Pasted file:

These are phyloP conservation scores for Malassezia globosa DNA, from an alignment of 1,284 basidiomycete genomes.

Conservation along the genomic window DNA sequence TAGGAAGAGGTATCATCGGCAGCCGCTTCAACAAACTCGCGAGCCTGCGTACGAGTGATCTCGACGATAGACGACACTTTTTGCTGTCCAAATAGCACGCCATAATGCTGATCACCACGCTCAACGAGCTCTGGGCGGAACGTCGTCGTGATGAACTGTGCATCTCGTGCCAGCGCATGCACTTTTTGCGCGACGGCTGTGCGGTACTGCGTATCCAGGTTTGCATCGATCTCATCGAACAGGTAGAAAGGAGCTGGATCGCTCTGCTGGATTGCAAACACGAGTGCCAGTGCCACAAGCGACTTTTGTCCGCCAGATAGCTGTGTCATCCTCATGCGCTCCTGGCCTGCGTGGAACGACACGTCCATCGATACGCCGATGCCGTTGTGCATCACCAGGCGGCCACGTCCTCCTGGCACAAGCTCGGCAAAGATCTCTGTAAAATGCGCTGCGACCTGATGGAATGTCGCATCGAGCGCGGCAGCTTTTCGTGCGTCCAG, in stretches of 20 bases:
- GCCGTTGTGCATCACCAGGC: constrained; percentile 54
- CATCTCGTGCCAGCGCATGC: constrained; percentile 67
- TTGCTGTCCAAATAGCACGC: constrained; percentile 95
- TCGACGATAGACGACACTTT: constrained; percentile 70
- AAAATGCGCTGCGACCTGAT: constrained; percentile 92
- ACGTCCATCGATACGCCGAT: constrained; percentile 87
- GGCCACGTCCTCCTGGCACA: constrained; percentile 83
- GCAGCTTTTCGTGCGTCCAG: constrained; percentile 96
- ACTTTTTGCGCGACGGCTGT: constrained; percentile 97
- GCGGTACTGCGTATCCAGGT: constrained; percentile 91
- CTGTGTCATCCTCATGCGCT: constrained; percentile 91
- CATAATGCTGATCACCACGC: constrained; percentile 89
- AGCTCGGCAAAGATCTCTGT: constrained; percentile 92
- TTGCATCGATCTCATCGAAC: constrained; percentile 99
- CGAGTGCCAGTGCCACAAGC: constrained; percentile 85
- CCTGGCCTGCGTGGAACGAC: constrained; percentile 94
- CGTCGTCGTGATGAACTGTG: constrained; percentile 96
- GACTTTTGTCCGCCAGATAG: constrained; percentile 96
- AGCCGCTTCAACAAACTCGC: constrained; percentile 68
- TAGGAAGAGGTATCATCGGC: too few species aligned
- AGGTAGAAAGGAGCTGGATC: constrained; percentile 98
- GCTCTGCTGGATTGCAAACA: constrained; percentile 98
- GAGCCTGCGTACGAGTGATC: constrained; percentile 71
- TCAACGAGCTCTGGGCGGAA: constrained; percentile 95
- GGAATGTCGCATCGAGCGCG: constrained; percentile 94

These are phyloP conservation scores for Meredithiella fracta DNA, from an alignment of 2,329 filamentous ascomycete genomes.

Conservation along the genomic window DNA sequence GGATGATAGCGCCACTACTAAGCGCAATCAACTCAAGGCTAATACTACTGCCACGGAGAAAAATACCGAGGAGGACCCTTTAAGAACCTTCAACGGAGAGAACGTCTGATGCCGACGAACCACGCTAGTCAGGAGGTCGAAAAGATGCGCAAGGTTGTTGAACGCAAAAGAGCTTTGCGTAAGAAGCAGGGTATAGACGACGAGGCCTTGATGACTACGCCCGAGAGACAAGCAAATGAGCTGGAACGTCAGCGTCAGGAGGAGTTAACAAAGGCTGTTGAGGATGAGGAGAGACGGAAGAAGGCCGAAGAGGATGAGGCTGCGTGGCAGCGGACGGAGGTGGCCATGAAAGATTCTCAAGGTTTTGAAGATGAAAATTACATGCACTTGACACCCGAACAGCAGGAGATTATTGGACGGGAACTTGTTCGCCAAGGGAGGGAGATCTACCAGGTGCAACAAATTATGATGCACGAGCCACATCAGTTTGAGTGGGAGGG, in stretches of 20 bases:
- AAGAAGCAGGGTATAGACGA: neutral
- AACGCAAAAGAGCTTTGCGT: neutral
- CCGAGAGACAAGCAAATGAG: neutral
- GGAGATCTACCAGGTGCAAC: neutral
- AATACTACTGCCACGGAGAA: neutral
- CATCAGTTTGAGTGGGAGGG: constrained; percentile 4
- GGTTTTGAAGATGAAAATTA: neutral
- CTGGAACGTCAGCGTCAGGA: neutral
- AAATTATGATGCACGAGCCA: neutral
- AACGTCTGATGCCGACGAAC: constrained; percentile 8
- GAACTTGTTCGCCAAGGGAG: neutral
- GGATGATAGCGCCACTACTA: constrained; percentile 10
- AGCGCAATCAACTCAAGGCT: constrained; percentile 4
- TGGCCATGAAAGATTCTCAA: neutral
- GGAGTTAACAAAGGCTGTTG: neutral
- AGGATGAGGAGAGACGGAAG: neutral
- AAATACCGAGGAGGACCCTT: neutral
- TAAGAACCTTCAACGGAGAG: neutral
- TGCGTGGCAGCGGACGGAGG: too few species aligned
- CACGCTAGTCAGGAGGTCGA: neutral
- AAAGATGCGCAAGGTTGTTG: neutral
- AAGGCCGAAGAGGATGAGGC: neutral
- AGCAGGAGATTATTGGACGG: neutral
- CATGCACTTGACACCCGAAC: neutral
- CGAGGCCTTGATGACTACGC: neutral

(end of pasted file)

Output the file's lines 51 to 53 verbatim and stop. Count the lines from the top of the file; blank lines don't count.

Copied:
- AAGGCCGAAGAGGATGAGGC: neutral
- AGCAGGAGATTATTGGACGG: neutral
- CATGCACTTGACACCCGAAC: neutral